In fact, this page: http://home.t-online.de/home/07234980117-0001/db04e.htm has all kinds of info, pro and con on the Bauman incident, among others. Some of the links there are dead, but there is a trove of interesting info.

Knock off the arguments.
Guest
 

Re: Bikila vs Gebrselassie

Postby Guest » Mon Jul 21, 2003 5:11 am

In season or during competition
>testing is a waste of time for the most part.
>The beneficial effects for athletes from most
>t steroids or EPO last quite a while.

I was under the impression that EPO is more a preformance-enhancing drug while steroids are training-enhancing drugs. Since EPO boosts red blood cell count, the effects of the drug have little training value as compared to the value they would have in competition. Also, I'd heard that EPO's effects last two weeks, tops, which is shorter than the duration of the Tour de France. Besides, the Tour's drug-testers have a cutoff for maximum RBC count anyway.

If I'm mistaken, I'd appreciate some enlightenment.
Guest
 

Re: Bikila vs Gebrselassie

Postby gh » Tue Jul 22, 2003 9:46 am

NBC Guy wrote:

<Both of you should shut
>up. "Hey I Can Type" is lazy, and should have
>dropped in a few more URL's. I typed in the
>story to dogpile.com as stated, and came up with
>stories regarding Bauman and his wife - AND his
>daughter as it turns out, testing positive.
>Strange. As to Doubter, he's really dumb, as he
>could have gone to dogpile also, as the post
>stated. Maybe he already knew what he'd find,
>and has no interest in some of the dirty goings
>on in track and field. One guy is too
>interested in drug cases, and the other is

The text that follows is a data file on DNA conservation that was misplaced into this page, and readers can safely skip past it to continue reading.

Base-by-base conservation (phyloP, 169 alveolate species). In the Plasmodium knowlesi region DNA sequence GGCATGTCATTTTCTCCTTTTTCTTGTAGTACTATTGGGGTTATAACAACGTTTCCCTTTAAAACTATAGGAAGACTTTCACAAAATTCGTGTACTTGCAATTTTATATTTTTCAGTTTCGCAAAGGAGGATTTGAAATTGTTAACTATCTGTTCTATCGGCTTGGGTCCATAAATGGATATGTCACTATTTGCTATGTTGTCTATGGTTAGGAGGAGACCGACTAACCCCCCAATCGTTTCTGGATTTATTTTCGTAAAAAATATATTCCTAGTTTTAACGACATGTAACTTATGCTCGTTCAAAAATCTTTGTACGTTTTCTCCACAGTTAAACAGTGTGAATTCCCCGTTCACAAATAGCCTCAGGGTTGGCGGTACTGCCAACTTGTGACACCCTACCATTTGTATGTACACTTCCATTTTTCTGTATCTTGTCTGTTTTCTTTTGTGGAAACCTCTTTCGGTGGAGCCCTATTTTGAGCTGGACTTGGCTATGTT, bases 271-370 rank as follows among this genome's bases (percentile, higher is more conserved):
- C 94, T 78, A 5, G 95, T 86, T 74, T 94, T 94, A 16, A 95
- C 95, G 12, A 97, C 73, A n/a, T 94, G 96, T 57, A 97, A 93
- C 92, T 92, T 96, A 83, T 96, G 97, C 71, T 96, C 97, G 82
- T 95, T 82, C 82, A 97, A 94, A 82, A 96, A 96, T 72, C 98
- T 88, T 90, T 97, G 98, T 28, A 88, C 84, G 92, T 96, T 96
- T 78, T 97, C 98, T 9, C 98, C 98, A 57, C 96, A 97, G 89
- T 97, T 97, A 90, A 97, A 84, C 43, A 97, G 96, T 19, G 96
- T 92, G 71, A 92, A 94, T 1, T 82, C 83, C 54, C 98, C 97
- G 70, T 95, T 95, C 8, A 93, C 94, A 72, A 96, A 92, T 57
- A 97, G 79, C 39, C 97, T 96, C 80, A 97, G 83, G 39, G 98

>scared to think that their might be
>"undercover" shenanigans or Africans that
>actually use drugs.

Here, go to :
>http://home.t-online.de/home/07234980117-0001/db0
>n.htm - the page has a lot of info, including
>Bauman's wife testing positive, etc. >>

Sorry, NBC Guy, but the onus is not on Doubter to go anywhere and find things. That rests with the person/people who make sensationalist unsubstantiated statements. Doubter was quite polite (well, at least to begin with, before he resorted to CAPS!) about asking the same question over and over. And to my mind, a relevant question, since I too can't recall ever seeing this in print. Where's the evidence that Baumann's wife and/or daughter also tested positive?

Far as I can see (my German doesn't extend much beyond ordering a beer), the URLs you have cited take us to Herr Baumann's homepage and offshoots thereof, which has about as much relevance as deciding OJ's guilt or innocence by going to his.

There may well be such stuff in existence on a site with credibility. If so, I'd love to see it too. Failing that, this whole bit of conversation faces removal from the Board.